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Relative deprivation and child health in the USA

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  • Lhila, Aparna
  • Simon, Kosali I.

Abstract

Some recent papers have suggested that relative deprivation could be negatively related to health through psychosocial stress and related behaviors. While there is a large literature on the association between absolute deprivation, i.e., income, and child health, little is known about the association between relative deprivation and child health. This paper asks: controlling for a measure of absolute deprivation, is a mother's relative deprivation related to infant health and maternal health behavior? There are many limitations regarding our measures and methods, and we interpret our results only as associations. Using US 2001 Natality Detail data, we find that pregnant women of lower socioeconomic status relative to other expectant mothers in their Metropolitan Statistical Area give birth to very slightly lighter babies and are more likely to smoke. A back-of-the envelope calculation shows the magnitude of the association we observe between relative deprivation and birthweight is close to what medical studies would predict if the probability of prenatal tobacco use were to increase by the amount we estimate.

Suggested Citation

  • Lhila, Aparna & Simon, Kosali I., 2010. "Relative deprivation and child health in the USA," Social Science & Medicine, Elsevier, vol. 71(4), pages 777-785, August.
  • Handle: RePEc:eee:socmed:v:71:y:2010:i:4:p:777-785
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    References listed on IDEAS

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    Citations

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    Cited by:

    1. Sun, Yu & You, Wen, 2016. "Relative-deprivation effects on child health in China," 2016 Annual Meeting, July 31-August 2, Boston, Massachusetts 235926, Agricultural and Applied Economics Association.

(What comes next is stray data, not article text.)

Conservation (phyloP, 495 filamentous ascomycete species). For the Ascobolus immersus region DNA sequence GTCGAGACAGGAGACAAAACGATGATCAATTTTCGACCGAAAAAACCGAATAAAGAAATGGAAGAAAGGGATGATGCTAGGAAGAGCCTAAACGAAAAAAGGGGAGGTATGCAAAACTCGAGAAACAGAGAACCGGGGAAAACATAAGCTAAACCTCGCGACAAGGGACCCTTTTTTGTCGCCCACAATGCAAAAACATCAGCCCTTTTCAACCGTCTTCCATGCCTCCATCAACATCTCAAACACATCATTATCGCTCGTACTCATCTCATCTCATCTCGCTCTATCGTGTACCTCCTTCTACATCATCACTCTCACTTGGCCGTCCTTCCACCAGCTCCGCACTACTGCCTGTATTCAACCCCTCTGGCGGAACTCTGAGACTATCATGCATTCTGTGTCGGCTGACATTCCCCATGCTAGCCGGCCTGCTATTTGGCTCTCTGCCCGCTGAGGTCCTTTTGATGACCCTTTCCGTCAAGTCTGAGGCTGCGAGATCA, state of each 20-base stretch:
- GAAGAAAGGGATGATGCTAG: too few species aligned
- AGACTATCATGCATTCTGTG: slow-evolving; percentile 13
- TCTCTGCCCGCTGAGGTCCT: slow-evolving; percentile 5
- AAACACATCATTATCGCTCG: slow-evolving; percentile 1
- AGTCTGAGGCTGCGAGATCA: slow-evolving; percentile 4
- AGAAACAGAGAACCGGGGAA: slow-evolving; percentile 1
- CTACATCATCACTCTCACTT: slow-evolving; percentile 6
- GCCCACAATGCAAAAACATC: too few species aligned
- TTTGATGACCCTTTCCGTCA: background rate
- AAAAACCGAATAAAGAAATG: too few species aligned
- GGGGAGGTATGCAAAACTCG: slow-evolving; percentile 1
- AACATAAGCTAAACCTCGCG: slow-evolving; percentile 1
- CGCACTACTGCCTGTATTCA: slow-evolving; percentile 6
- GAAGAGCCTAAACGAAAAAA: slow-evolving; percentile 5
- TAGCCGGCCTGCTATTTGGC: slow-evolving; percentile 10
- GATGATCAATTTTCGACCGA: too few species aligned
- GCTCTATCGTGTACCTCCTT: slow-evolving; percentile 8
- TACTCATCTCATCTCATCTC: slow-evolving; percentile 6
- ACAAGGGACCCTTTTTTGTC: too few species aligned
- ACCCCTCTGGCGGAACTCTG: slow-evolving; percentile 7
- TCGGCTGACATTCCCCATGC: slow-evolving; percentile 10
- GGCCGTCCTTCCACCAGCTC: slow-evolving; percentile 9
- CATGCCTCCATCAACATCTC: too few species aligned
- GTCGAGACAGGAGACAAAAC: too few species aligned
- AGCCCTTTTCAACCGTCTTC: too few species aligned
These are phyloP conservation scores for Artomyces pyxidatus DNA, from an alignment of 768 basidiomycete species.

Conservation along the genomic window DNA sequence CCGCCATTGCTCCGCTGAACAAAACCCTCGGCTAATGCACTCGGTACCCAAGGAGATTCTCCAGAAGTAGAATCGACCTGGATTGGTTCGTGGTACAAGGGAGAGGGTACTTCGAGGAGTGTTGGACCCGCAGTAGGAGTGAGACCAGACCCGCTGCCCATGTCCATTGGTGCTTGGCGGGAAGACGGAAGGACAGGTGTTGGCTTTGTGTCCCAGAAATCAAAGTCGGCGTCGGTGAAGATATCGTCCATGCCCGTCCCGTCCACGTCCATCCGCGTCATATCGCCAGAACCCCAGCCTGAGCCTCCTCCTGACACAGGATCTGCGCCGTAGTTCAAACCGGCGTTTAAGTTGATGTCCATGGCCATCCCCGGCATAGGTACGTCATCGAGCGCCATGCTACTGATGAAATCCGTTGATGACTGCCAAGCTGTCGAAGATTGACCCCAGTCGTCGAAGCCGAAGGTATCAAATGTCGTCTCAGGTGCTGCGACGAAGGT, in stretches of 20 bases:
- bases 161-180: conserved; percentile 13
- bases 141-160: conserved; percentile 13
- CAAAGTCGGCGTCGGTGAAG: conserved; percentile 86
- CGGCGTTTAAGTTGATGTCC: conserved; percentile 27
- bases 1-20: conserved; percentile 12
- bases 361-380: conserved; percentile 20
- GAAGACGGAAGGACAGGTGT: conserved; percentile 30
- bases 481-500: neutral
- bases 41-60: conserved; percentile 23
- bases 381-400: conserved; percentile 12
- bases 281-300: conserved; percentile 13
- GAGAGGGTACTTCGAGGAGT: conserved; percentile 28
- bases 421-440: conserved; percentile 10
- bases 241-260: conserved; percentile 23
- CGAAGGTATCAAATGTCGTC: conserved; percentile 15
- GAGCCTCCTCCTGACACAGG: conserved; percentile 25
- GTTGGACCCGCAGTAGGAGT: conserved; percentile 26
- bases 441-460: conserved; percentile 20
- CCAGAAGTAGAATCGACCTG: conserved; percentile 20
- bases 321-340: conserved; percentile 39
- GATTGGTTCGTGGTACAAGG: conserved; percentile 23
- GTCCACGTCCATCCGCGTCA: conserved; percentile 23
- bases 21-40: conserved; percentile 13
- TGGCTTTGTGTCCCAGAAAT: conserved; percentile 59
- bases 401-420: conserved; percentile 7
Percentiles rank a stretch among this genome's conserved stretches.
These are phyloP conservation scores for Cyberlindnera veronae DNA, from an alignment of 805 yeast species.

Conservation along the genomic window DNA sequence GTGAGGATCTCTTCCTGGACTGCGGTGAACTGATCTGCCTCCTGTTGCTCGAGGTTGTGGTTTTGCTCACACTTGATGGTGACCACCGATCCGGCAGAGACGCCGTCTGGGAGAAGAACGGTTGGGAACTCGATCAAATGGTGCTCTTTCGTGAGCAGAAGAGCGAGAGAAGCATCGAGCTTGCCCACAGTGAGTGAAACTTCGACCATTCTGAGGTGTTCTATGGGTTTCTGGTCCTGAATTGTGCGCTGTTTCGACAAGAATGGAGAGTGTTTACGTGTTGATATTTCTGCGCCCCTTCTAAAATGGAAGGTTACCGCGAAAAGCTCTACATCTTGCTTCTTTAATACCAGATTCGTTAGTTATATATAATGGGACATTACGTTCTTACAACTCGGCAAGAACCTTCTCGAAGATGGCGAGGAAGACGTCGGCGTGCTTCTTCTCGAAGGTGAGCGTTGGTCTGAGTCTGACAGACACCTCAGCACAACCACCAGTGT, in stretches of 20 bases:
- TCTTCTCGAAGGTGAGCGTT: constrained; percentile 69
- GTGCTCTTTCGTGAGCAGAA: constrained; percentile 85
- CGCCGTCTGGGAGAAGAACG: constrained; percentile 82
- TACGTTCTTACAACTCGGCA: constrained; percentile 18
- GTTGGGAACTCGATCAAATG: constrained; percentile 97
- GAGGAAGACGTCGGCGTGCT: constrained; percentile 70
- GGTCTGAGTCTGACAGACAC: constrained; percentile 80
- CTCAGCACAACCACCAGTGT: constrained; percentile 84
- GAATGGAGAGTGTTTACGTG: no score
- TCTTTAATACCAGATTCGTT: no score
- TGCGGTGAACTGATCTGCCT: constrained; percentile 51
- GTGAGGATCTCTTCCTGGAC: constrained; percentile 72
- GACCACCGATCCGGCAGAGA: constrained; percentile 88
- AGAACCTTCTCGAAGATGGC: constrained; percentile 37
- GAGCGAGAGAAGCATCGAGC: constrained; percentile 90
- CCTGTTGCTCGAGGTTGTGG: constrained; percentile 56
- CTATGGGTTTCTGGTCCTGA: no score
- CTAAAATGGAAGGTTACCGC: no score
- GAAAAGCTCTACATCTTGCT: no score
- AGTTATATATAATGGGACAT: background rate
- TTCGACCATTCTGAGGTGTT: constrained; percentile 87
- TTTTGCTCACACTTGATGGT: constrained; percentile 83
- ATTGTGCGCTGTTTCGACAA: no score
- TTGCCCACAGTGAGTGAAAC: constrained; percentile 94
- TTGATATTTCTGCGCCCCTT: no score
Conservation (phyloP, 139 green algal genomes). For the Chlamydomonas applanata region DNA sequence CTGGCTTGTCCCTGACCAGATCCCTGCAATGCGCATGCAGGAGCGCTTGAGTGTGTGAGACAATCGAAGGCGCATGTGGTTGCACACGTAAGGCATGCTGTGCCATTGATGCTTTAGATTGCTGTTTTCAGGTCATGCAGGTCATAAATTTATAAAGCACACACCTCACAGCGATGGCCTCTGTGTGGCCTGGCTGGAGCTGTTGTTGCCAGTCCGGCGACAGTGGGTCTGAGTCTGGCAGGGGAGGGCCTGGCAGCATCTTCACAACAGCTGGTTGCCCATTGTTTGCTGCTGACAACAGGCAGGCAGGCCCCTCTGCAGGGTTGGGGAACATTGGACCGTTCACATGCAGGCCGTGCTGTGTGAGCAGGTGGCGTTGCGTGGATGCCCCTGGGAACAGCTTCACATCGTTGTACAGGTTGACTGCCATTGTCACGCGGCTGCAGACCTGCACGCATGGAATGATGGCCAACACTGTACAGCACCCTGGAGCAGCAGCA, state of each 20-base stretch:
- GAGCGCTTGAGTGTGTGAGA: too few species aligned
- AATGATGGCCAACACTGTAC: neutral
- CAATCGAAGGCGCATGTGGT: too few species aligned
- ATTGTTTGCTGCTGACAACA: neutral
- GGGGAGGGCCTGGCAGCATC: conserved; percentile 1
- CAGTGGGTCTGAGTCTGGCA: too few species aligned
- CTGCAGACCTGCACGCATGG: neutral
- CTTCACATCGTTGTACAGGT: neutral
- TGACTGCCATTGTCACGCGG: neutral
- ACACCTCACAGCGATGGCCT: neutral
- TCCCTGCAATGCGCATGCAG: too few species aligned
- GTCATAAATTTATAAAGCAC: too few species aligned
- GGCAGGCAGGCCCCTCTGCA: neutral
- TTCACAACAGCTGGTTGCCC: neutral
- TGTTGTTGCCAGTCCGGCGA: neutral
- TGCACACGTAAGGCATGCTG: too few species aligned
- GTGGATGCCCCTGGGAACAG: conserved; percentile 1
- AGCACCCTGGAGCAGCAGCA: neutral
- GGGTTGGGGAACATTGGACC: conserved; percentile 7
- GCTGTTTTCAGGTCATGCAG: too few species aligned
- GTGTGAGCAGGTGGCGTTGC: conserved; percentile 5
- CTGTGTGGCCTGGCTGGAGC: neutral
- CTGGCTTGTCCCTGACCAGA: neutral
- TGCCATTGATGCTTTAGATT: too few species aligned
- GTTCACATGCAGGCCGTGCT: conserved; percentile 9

2. Chen, Xi & Zhang, Xiaobo, 2017. "Costly Posturing: Ceremonies and Early Child Development in China," IZA Discussion Papers 10662, Institute of Labor Economics (IZA).
    3. repec:ebl:ecbull:eb-18-00066 is not listed on IDEAS
    4. Cuesta, Maite Blázquez & Budría, Santiago, 2015. "Income deprivation and mental well-being: The role of non-cognitive skills," Economics & Human Biology, Elsevier, vol. 17(C), pages 16-28.
    5. Miething, Alexander, 2013. "A matter of perception: Exploring the role of income satisfaction in the income–mortality relationship in German survey data 1995–2010," Social Science & Medicine, Elsevier, vol. 99(C), pages 72-79.
    6. Maite Blázquez & Elena Cottini & Ainhoa Herrarte, 2014. "The socioeconomic gradient in health: how important is material deprivation?," The Journal of Economic Inequality, Springer;Society for the Study of Economic Inequality, vol. 12(2), pages 239-264, June.
    7. Adjaye-Gbewonyo, Kafui & Kawachi, Ichiro, 2012. "Use of the Yitzhaki Index as a test of relative deprivation for health outcomes: A review of recent literature," Social Science & Medicine, Elsevier, vol. 75(1), pages 129-137.
    8. Mishra, Sandeep & Carleton, R. Nicholas, 2015. "Subjective relative deprivation is associated with poorer physical and mental health," Social Science & Medicine, Elsevier, vol. 147(C), pages 144-149.
    9. Kuo, Chun-Tung & Chiang, Tung-liang, 2013. "The association between relative deprivation and self-rated health, depressive symptoms, and smoking behavior in Taiwan," Social Science & Medicine, Elsevier, vol. 89(C), pages 39-44.

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